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Protecting birds and Indigenous featherwork

Indigenous people taking part in craft workshops. Credit - RENCTAS.

Protecting birds by combating the illegal trade in Indigenous featherwork in Brazil

The Indigenous peoples of Brazil have rich and diverse traditions, with featherwork being one of their foremost expressions. Headdresses, pectorals, tiaras, earrings, and ritualistic objects are made from various parts of wild animals, and the main raw material used is feathers. All these objects have an important meaning for Indigenous people: they can indicate a social position within a community or even be used in shamanic rituals to treat diseases.

Ever since Brazil was ‘discovered’ in the 1500s, the handicrafts of the native peoples became, due to their aesthetic beauty, an important trading tool for the Indigenous people, who exchanged them for objects brought by the colonisers. Since then, the featherwork produced in Brazil has attracted the attention of art collectors and even decorators who like to enrich house interiors with these artifacts.

"Artificial feathers have been developed, becoming an abundant and sustainable raw material for Indigenous people to continue producing their ancestral handicrafts."

Since that time, Brazil's Indigenous people have always been the victims of those who saw featherwork only as an opportunity for easy profit. In many villages today, the trade in featherwork is still a way of earning a family income, but it is almost always an extremely damaging activity for the environment and for wild birds. Illegal dealers visit these villages and buy these artifacts for extremely low prices, forcing the Indigenous people to produce ever larger quantities to make a living.

Headdresses bought in the villages for US $10 are sold in decoration stores in the big cities for up to $2,000. Abroad, these same headdresses can fetch an impressive $75,000 at auction houses specialising in Indigenous art. This trade leaves behind a trail of social exploitation, predatory hunting, and the threat of extinction for thousands of animals such as parrots, macaws, and dozens of other bird species.


Advert for featherwork made from Brazilian feathers in Europe. Credit - RENCTAS.

Depending on the size, a single headdress can cost the lives of up to 40 macaws to make, as in some cases only the tail feathers and a few wing feathers are used to make a handcrafted item. Often, these objects also receive pieces of other wild animals, such as jaguar skins or snake fangs.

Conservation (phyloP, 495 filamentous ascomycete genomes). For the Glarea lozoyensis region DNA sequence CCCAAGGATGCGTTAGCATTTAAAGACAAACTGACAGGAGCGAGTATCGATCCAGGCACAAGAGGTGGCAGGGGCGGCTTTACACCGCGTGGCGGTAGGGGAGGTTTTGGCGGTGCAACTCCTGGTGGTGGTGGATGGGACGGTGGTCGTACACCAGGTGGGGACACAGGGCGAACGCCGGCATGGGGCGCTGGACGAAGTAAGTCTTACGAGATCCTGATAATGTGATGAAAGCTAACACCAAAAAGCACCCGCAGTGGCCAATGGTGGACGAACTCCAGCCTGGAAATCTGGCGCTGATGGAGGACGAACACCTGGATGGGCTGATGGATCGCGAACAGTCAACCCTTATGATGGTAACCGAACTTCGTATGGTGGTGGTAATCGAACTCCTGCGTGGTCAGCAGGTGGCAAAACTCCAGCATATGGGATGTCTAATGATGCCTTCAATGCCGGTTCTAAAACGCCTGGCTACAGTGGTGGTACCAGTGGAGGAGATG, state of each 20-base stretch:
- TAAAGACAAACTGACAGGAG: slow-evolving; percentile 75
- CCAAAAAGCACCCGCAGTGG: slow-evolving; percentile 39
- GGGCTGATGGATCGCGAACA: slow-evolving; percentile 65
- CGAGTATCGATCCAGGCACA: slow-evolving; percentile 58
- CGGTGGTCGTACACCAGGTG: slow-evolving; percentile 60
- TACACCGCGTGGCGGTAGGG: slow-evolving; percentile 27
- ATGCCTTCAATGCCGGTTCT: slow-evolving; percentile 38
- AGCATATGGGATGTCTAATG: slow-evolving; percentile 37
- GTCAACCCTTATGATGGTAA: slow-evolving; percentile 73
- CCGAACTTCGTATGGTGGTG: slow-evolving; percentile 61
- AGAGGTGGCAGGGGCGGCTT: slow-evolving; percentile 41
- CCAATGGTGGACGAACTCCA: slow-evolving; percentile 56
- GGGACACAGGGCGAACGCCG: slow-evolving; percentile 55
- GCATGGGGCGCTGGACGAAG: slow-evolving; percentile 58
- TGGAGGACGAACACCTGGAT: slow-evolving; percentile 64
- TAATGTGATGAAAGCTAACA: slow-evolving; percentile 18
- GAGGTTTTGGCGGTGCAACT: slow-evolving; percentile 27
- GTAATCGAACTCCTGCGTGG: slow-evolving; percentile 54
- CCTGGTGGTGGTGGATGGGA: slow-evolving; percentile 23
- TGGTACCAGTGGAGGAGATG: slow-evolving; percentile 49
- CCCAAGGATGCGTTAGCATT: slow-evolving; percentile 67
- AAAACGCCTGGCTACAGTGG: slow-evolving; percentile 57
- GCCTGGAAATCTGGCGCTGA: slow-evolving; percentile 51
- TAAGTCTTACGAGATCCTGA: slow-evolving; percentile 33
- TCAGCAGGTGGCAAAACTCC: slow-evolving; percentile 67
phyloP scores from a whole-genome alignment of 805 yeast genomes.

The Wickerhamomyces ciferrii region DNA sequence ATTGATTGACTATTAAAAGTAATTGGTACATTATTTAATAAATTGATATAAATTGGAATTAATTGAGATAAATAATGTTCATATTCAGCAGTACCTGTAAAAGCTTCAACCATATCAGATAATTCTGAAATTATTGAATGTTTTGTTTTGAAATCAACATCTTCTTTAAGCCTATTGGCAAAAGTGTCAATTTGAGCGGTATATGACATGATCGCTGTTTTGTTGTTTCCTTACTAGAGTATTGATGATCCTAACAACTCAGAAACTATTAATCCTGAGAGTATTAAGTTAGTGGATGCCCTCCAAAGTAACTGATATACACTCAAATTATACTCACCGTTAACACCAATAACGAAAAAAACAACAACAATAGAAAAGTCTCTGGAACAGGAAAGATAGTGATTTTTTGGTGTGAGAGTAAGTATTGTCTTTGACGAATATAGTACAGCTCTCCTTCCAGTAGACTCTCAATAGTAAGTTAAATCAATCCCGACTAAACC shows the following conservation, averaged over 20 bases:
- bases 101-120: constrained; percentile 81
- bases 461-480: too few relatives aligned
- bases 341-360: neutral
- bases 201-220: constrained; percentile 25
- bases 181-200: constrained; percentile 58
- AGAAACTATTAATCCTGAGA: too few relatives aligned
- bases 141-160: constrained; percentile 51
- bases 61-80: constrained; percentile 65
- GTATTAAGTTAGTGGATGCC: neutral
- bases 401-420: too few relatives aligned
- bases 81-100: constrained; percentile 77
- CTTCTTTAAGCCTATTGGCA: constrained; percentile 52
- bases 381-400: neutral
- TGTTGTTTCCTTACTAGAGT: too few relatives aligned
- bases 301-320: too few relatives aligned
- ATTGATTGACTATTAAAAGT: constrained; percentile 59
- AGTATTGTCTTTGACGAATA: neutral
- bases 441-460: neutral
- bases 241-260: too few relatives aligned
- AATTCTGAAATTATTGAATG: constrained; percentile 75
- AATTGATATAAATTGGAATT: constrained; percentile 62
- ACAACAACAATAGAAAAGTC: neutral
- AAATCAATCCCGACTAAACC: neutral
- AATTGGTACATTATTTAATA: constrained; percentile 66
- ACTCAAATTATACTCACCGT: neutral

Brazilian legislation guarantees the use of these cultural objects by traditional peoples, but prohibits their sale to non-Indigenous people. This means that the sale of any Indigenous handicraft that uses animal parts is of illegal origin.

To conserve wild species while supporting the traditional knowledge of Indigenous peoples, RENCTAS, with the support of the UK’s IWT Challenge Fund, developed the project ‘Tradition with Conservation.’ This pioneering initiative is being implemented with the participation of Indigenous leaders in several villages along the Tapajos River in the Brazilian Amazon.

With the help of experienced artisans, artificial feathers identical to natural feathers have been developed, becoming an abundant and sustainable raw material for Indigenous people to continue producing their ancestral handicrafts and, at the same time, generate permanent income for their communities.

Indigenous people wearing headdresses. Credit - RENCTAS.

In addition to developing and supplying the raw material, RENCTAS also organises courses taught by Indigenous artisans. The courses are aimed at teaching young Indigenous people, mainly women, how to craft the featherwork of their ethnic groups. RENCTAS is also drawing up a business plan to market the pieces produced via the internet, which will all be certified. All profits will go to the artisans and the maintenance and expansion of the project.

In this way, the project has great potential to be replicated in hundreds of Indigenous communities in Brazil and even abroad, promoting justice and social inclusion, the elimination of animal traffickers and, above all, helping to bring several species of Brazilian wildlife out of extinction.

Written by Thiago P. Vargas da Costa, the Brazilian Network to Fight the Trafficking of Wild Animals (RENCTAS). For more information on this IWT Challenge Fund Main project IWT120, led by RENCTAS, please click here.